In this post, I lay out some concerns, some unexpected costs of taking agentic actions for me (and mistakes I’ve made), and things I’ve changed my mind on since my last post.
- Most people don’t ask for help enough, and this post is applicable to a minority of people; 
- This post is many layers of abstraction away from object-level issues that improve the world. I’m worried about meta-conversations (like this) taking away attention from more important and relevant topics. If you’ve read the summary, I’m not sure how much benefit you’ll get from the rest of the post. Consider not reading it.
“Social Agency” in moderation
My previous post mostly focused on encouraging social agency – “ask people for help,” “network online,” and “don’t be too constrained by social boundaries,” are some key themes. I am now concerned that this lacked nuance.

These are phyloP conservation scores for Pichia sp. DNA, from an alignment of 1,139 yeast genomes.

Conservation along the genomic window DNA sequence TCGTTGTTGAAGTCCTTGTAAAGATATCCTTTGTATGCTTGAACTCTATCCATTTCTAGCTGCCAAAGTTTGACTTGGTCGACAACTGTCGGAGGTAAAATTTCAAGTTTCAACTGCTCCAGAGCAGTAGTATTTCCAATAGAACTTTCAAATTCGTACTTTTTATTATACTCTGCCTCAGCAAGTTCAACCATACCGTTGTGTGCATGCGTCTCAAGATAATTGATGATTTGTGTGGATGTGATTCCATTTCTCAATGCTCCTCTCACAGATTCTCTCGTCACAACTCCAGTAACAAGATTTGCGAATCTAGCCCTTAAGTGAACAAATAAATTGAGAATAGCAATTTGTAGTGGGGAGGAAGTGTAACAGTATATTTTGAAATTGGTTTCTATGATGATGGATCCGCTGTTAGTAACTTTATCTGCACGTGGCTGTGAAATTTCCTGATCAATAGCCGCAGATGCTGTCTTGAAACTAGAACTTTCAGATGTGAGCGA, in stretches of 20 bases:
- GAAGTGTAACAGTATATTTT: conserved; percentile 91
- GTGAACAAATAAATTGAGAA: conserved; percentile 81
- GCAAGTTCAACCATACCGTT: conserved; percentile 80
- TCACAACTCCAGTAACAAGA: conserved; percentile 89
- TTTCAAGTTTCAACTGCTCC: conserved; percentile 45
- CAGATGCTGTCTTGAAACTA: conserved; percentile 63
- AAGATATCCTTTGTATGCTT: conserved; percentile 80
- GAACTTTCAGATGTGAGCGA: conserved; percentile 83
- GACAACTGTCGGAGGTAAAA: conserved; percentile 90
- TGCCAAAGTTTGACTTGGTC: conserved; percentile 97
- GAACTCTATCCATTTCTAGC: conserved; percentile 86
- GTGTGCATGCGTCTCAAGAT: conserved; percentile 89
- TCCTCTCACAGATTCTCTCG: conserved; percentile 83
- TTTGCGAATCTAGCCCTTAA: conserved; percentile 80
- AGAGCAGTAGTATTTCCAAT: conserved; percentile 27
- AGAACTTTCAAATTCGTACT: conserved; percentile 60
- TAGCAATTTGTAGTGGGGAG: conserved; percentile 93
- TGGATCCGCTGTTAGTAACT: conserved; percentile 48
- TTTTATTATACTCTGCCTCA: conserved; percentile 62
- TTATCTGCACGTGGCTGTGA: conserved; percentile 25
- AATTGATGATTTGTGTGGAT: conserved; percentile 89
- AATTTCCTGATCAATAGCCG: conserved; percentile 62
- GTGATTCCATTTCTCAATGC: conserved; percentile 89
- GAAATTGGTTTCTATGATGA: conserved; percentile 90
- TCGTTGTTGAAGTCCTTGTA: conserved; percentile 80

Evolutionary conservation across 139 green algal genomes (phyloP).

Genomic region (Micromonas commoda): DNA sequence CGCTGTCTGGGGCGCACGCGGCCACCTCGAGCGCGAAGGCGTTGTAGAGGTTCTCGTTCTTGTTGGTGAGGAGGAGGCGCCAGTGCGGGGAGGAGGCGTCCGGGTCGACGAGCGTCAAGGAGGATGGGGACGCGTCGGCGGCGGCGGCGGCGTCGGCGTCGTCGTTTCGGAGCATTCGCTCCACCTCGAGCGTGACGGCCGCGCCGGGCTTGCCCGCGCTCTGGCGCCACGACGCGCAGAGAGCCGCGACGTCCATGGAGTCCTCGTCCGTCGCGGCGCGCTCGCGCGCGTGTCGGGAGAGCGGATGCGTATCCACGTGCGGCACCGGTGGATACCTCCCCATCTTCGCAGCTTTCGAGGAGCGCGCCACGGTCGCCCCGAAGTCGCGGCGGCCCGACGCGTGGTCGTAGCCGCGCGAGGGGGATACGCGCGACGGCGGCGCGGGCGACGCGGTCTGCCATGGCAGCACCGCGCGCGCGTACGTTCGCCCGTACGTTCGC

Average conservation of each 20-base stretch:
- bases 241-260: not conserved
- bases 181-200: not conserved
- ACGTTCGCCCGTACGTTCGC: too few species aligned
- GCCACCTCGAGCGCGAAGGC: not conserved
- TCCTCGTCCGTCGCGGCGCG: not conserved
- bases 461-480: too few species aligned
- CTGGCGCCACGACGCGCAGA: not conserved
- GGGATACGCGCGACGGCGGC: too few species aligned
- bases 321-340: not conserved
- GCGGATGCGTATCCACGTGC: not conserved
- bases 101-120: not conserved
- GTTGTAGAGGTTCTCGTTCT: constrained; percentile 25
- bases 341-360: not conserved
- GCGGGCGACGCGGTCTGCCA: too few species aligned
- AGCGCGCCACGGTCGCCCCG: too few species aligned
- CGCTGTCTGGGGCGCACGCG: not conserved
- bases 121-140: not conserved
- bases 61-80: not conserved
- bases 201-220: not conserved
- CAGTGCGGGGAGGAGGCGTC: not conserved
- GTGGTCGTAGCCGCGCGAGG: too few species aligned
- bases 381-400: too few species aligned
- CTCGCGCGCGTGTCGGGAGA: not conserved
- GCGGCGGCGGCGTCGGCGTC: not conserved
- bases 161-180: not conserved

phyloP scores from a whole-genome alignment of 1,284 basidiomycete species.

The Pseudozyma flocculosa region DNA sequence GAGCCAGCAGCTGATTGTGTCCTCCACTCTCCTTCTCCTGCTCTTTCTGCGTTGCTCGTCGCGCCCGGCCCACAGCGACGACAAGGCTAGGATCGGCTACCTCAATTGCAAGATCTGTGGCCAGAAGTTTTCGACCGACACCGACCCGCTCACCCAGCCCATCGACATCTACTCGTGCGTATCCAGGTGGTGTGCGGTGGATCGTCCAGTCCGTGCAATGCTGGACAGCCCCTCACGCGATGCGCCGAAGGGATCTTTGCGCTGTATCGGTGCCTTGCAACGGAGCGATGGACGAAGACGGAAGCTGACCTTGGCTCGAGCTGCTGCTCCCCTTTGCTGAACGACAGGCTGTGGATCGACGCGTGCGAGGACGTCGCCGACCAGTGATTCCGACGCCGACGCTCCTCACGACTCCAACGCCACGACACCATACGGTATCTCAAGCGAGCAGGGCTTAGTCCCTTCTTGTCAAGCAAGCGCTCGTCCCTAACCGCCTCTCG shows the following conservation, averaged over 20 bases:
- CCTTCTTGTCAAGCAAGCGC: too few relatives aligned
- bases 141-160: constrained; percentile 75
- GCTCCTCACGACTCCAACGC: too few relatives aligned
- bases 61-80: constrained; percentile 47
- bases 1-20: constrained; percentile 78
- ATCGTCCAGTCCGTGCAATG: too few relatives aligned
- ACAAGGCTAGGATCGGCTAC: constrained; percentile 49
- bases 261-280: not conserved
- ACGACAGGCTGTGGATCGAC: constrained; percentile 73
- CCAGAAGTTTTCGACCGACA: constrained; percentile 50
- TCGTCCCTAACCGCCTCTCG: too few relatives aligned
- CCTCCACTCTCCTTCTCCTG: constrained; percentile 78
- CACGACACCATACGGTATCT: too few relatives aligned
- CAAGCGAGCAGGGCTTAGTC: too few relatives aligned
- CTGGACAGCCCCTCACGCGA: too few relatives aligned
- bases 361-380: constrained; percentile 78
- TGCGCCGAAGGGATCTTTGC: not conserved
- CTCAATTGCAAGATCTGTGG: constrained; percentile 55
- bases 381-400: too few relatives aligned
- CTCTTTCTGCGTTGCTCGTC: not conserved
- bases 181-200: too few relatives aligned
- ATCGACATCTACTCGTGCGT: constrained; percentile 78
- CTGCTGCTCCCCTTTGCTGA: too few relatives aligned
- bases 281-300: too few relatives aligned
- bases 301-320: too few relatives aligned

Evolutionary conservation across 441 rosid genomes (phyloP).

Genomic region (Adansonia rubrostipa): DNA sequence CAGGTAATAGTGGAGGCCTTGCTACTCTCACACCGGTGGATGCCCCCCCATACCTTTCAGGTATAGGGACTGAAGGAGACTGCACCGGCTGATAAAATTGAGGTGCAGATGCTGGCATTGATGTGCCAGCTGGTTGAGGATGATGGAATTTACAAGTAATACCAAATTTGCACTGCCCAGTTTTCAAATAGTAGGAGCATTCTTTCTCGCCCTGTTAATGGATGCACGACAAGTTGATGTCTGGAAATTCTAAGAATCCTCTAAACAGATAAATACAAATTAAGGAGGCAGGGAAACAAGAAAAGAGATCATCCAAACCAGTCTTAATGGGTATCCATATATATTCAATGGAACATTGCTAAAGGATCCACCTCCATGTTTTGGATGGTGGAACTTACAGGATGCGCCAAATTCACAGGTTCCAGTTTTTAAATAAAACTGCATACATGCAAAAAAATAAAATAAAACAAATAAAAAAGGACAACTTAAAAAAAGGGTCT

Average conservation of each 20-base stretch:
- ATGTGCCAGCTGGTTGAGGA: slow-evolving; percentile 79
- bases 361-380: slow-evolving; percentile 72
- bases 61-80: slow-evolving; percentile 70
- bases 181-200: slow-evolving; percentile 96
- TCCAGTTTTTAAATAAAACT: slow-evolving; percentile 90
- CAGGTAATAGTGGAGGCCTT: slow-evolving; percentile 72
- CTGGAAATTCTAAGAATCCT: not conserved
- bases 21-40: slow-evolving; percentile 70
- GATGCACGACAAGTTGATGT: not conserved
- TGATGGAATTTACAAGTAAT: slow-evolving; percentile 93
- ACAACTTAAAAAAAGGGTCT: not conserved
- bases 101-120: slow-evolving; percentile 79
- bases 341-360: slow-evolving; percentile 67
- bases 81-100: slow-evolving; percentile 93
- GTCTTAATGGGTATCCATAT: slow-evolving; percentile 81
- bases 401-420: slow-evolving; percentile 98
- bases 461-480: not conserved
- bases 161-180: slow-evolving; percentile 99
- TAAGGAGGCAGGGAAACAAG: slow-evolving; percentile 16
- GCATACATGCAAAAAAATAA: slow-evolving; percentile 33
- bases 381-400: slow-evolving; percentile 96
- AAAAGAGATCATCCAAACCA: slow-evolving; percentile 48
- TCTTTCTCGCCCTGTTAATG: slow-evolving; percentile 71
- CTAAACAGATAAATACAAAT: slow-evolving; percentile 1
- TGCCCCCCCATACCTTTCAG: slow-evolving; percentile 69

Social agency is a small part of doing good. Having a network and mentors and friends-in-high-places is not enough to actually do meaningful work in the world. The other part of agency is about Actually Doing Things: the nitty-gritty, engagement with reality that actually makes things happen. Taking heroic responsibility; learning about the technical, object level details of important problems; intentionally building models of the world; noticing gaps in existing strategies; developing a plan to solve bottlenecks; executing those plans and actually trying; developing feedback loops; rapidly iterating your existing plans.
The un-nuanced encouragement of social agency could be harmful for the community; it encourages individuals to violate social norms to achieve their goals, be socially dominant, and not constrain their use of finite resources (e.g. the time and attention of senior people). Taken to its extreme, agency can feel parasitic, with grasping, “agentic” individuals monopolising resources at the expense of others. I worry that operating with high “social agency” pattern-matches onto climbing a status ladder, with little regard for the consequences on others.